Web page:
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Backspot is the Queer Cheerleader Love Story We’ve Been Waiting For

Actors Devery Jacobs and Kudakwashe Rutendo discuss their on-screen chemistry and the authenticity of cheerleading as a sport. 

by Aurora Zboch

Photos by D.W. Waterson

When something is hurtling at you at lightning speed, it’s counterintuitive to your being to get closer. Naturally, you want to duck and run away. That’s the opposite of what the backspot position in cheerleading has to do. Whether it means a broken nose, a knee to the face, or just about any injury imaginable, the backspot has to get in there and catch their teammate. Forget everything you learned in Bring It On – the latest cheerleading film to hit the big screen, Backspot, is all about persevering despite that anxiety and instinct to move out of the way of pain. 

When you think of cheerleading, everyone always thinks of the top girl; the one being thrown in the air with a huge smile on her face while doing death defying stunts. But people rarely think about who’s at the foundation of the pyramid — the bases and backspot. The backspot is somebody who does the count, who’s holding up others’ ankles for support, and who’s getting up in there if the flyer is falling. 

“People often underestimate cheerleaders,” lead actor Devery Jacobs says. “They think of them having pompoms and that it’s a sport for men to highlight the real event, which is the football game or the basketball game. But cheerleading is its own sport that demands respect and is one of the most difficult sports for women. I think it’s one of the highest concussion-rated sports out there. It’s dangerous. It involves so much, but then there’s also the element of showmanship of making it look effortless and easy.”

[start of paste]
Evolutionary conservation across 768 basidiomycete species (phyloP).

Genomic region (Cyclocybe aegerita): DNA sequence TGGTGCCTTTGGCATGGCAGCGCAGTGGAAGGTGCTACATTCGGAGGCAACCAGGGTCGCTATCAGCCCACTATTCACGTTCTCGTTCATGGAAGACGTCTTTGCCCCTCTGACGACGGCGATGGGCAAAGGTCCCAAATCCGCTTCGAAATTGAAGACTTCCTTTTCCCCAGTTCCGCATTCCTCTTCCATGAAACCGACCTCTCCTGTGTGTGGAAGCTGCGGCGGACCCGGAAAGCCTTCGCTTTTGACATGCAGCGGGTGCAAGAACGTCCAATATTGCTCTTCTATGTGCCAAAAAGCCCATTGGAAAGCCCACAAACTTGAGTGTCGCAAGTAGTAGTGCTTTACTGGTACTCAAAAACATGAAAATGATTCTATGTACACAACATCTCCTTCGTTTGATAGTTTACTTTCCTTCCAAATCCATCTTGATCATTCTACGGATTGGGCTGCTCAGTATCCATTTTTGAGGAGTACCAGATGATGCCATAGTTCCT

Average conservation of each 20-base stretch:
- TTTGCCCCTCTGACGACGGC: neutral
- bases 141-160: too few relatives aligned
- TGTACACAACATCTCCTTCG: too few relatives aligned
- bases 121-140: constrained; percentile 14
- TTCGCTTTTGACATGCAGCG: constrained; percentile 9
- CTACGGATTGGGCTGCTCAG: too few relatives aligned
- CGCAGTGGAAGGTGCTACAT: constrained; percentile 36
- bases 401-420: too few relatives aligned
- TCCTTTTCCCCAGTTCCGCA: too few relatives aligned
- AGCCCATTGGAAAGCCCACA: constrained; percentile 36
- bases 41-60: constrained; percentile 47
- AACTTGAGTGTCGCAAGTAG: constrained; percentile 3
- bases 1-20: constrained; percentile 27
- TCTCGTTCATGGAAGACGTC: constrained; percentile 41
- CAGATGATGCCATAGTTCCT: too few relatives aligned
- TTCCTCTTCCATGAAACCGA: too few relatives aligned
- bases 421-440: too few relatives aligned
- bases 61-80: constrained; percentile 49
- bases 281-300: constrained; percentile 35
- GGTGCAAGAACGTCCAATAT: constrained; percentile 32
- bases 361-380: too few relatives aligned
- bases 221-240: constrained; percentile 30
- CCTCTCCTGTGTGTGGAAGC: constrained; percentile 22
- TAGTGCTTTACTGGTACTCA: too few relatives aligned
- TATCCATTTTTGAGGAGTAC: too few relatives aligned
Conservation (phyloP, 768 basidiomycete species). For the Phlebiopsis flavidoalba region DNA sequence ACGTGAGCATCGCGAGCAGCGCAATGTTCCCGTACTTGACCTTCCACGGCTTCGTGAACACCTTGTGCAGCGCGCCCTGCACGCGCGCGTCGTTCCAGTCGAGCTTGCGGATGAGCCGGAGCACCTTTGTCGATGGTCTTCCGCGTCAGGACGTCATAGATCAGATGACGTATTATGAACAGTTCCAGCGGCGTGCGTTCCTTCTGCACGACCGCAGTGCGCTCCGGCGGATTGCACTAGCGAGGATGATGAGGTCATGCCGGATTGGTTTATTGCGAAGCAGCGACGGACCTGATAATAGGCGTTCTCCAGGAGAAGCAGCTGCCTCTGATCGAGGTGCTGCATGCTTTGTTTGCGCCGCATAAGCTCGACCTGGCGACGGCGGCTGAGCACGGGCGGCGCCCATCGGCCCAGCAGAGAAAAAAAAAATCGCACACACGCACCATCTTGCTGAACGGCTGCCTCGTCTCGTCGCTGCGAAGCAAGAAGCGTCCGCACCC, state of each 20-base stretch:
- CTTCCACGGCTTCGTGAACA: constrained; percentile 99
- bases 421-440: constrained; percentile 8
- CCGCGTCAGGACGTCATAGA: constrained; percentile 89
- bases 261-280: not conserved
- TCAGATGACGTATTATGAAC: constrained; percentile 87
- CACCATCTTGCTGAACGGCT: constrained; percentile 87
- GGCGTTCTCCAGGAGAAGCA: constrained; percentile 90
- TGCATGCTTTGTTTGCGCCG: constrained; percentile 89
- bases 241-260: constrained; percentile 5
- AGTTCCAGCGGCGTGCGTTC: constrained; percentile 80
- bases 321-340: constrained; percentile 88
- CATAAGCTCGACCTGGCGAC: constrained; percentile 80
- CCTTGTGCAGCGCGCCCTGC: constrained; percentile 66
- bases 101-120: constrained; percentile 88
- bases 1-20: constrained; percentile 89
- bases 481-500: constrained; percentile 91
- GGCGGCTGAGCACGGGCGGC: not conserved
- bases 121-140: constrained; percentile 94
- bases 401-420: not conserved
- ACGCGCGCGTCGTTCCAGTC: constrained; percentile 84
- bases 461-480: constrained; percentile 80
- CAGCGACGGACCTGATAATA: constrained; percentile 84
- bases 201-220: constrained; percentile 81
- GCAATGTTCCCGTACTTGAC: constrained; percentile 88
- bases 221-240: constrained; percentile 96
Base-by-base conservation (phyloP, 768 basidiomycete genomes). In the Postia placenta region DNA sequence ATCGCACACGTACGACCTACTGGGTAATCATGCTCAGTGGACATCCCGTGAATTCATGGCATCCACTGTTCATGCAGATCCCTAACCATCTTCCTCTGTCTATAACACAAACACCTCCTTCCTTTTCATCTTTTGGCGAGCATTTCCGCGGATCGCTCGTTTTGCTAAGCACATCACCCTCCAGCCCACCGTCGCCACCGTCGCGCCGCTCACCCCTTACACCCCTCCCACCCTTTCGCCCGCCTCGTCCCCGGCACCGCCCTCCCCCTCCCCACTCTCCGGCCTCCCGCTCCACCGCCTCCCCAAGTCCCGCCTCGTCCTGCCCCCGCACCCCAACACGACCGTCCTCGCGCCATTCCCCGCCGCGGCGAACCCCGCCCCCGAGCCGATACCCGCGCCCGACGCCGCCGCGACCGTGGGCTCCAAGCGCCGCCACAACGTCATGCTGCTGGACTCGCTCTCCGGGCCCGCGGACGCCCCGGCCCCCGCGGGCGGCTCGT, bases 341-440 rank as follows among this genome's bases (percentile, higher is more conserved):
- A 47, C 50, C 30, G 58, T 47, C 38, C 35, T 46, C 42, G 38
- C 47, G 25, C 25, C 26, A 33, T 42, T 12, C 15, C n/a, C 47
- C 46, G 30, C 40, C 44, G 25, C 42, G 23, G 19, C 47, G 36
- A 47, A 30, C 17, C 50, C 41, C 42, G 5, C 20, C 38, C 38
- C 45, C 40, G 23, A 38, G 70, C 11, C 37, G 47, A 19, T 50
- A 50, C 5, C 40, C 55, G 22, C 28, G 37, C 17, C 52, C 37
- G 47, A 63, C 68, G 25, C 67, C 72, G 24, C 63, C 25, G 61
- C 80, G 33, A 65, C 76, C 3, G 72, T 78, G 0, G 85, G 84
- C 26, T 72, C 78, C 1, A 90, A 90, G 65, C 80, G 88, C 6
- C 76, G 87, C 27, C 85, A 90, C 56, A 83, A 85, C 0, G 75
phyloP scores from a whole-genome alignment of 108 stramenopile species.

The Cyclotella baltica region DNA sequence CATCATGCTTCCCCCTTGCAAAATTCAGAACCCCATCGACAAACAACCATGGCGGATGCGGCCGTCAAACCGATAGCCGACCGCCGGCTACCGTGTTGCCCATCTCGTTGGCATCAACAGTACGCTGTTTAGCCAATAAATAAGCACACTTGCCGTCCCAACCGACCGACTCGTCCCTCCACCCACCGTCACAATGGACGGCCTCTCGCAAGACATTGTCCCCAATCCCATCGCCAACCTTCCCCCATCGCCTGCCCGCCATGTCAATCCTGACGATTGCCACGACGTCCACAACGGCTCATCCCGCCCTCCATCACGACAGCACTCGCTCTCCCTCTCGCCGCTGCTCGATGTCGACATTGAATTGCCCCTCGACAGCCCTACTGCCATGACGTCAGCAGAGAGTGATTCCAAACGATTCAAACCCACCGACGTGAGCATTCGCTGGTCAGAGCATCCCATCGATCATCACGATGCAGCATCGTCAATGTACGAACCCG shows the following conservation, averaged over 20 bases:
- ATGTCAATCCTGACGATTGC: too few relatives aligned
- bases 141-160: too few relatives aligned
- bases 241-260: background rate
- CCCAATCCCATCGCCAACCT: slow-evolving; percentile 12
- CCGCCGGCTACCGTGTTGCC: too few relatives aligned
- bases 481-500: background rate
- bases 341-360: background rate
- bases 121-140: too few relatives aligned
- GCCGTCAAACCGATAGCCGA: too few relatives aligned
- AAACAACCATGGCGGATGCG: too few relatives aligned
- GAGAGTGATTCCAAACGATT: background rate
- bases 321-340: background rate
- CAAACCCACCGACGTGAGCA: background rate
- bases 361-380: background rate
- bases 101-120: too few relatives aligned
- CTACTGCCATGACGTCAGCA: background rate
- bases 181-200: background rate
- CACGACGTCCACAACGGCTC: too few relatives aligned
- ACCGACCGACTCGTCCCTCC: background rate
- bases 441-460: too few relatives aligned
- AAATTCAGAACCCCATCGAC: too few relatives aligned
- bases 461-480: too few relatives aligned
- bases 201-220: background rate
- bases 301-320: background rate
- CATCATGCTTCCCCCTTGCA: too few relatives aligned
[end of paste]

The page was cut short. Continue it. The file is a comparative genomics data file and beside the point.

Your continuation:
Canadian DJ and producer D.W. Waterson makes their debut as a director, with executive producer Elliot Page as another mastermind behind this long-anticipated project. Like any cheer mix, this film is carried by high energy bangers, including Waterson’s own original tracks. Then there’s sweet moments like the young lovers singing in the car to “Omigod You Guys” from Legally Blonde: the Musical.